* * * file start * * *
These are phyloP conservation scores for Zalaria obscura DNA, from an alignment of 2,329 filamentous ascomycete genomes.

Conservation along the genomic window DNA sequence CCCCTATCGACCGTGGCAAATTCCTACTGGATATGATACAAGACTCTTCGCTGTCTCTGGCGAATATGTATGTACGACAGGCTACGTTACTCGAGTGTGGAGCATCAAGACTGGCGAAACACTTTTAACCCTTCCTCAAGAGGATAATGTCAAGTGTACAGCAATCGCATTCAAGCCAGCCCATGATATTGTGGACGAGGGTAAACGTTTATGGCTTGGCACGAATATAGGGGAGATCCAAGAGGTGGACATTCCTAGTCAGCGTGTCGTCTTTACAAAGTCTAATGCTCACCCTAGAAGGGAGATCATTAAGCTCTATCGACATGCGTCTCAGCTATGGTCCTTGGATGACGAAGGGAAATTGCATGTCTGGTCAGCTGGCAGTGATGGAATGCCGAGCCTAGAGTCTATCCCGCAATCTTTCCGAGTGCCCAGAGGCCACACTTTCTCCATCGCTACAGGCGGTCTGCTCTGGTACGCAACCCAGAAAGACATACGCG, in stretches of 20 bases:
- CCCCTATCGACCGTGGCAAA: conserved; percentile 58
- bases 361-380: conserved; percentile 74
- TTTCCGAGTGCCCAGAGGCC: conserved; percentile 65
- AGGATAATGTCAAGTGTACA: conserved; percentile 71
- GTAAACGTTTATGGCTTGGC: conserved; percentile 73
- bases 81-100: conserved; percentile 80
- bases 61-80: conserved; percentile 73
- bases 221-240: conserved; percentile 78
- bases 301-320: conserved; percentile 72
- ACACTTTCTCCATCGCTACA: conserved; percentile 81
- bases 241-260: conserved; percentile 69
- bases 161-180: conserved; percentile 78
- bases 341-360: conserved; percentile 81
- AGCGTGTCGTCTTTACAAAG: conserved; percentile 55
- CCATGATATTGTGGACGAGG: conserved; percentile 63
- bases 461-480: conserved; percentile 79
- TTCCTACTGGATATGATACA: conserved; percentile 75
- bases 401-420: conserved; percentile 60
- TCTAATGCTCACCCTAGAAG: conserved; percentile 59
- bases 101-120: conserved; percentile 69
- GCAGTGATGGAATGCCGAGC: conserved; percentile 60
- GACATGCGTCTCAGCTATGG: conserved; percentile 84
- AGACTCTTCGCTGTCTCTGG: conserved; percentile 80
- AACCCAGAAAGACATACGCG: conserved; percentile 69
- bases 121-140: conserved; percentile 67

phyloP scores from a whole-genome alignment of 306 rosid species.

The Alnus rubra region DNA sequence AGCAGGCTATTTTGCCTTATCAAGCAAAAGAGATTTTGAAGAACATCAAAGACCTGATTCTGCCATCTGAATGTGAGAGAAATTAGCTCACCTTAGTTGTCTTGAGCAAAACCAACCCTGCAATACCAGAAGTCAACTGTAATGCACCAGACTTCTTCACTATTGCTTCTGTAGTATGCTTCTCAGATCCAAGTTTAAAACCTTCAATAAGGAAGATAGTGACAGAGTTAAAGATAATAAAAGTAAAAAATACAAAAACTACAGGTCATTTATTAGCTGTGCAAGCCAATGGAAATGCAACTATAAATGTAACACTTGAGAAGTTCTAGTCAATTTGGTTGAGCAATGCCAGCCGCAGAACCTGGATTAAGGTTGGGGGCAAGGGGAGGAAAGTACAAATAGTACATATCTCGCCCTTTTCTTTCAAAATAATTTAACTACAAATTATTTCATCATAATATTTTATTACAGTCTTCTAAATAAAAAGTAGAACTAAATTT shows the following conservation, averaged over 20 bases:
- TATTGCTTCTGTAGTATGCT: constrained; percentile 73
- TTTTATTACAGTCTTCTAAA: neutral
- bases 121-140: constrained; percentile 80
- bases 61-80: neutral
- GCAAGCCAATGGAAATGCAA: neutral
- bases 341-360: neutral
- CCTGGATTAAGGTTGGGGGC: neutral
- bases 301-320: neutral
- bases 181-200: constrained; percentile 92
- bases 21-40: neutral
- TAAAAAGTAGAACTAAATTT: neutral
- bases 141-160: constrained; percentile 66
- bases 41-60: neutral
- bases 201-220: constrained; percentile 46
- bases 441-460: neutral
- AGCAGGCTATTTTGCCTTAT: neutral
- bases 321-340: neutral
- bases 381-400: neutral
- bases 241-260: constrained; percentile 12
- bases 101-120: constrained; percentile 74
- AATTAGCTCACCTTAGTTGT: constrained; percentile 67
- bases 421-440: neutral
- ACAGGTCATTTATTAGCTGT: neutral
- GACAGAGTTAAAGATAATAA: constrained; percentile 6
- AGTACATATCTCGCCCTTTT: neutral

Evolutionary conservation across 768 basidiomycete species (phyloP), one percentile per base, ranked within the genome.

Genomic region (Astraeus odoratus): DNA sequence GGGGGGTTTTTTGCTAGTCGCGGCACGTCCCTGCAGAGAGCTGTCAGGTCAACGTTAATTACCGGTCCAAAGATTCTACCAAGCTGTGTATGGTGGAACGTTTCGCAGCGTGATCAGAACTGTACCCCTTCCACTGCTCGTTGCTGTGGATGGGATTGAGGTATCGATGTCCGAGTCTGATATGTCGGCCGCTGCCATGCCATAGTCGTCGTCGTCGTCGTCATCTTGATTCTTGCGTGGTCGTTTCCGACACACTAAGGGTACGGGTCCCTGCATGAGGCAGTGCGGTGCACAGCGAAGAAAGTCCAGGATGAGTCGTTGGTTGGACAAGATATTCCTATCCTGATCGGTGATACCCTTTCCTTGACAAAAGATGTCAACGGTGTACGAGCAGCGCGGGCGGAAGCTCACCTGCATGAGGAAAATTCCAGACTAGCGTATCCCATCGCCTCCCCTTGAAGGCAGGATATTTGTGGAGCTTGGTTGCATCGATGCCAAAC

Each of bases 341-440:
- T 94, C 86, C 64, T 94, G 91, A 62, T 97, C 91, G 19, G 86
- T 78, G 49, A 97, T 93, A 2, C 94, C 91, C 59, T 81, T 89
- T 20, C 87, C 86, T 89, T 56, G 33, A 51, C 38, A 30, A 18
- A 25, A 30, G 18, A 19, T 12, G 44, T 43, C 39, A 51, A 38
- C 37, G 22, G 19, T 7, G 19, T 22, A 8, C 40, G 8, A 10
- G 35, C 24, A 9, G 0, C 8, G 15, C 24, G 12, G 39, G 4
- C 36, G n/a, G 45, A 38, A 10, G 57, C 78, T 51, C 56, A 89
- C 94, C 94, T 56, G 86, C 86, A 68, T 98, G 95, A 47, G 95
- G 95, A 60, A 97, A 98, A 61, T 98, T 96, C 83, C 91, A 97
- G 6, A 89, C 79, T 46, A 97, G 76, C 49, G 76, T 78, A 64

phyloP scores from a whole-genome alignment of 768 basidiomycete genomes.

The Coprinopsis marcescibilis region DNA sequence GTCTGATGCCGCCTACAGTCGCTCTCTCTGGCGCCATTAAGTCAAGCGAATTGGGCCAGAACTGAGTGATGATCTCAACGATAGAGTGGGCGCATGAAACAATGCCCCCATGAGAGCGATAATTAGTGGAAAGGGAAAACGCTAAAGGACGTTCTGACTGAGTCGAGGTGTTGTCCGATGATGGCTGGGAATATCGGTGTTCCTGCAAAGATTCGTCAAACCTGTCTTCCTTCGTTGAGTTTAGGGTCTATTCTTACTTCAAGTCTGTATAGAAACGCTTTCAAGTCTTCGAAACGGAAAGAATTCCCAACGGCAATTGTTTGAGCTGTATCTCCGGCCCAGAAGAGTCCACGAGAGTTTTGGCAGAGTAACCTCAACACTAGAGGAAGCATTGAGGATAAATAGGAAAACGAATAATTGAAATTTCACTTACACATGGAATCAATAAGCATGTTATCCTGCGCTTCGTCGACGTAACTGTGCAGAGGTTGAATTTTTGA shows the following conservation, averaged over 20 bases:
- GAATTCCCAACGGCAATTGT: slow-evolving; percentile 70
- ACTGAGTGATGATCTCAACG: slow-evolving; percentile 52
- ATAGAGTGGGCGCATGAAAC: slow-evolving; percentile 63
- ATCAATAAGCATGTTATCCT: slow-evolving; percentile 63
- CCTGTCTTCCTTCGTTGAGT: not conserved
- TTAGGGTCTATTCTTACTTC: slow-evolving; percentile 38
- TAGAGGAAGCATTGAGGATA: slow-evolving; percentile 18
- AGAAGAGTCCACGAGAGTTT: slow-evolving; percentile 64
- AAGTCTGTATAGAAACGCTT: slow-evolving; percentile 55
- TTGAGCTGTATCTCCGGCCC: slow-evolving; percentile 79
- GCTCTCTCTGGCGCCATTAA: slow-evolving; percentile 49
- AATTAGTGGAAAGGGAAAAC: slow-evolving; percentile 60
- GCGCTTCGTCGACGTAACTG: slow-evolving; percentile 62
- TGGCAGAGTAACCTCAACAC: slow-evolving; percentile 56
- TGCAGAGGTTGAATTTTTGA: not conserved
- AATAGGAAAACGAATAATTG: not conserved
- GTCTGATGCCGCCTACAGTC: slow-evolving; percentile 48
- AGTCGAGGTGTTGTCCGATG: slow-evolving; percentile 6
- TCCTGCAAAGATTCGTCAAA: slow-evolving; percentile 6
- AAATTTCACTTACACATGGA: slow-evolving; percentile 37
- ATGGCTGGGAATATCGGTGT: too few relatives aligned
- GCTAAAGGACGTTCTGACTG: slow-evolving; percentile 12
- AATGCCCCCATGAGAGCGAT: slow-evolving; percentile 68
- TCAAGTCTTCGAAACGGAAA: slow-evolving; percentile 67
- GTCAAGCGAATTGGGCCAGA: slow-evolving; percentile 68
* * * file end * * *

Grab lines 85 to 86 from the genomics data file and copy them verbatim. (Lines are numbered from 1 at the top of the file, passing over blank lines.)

- AATAGGAAAACGAATAATTG: not conserved
- GTCTGATGCCGCCTACAGTC: slow-evolving; percentile 48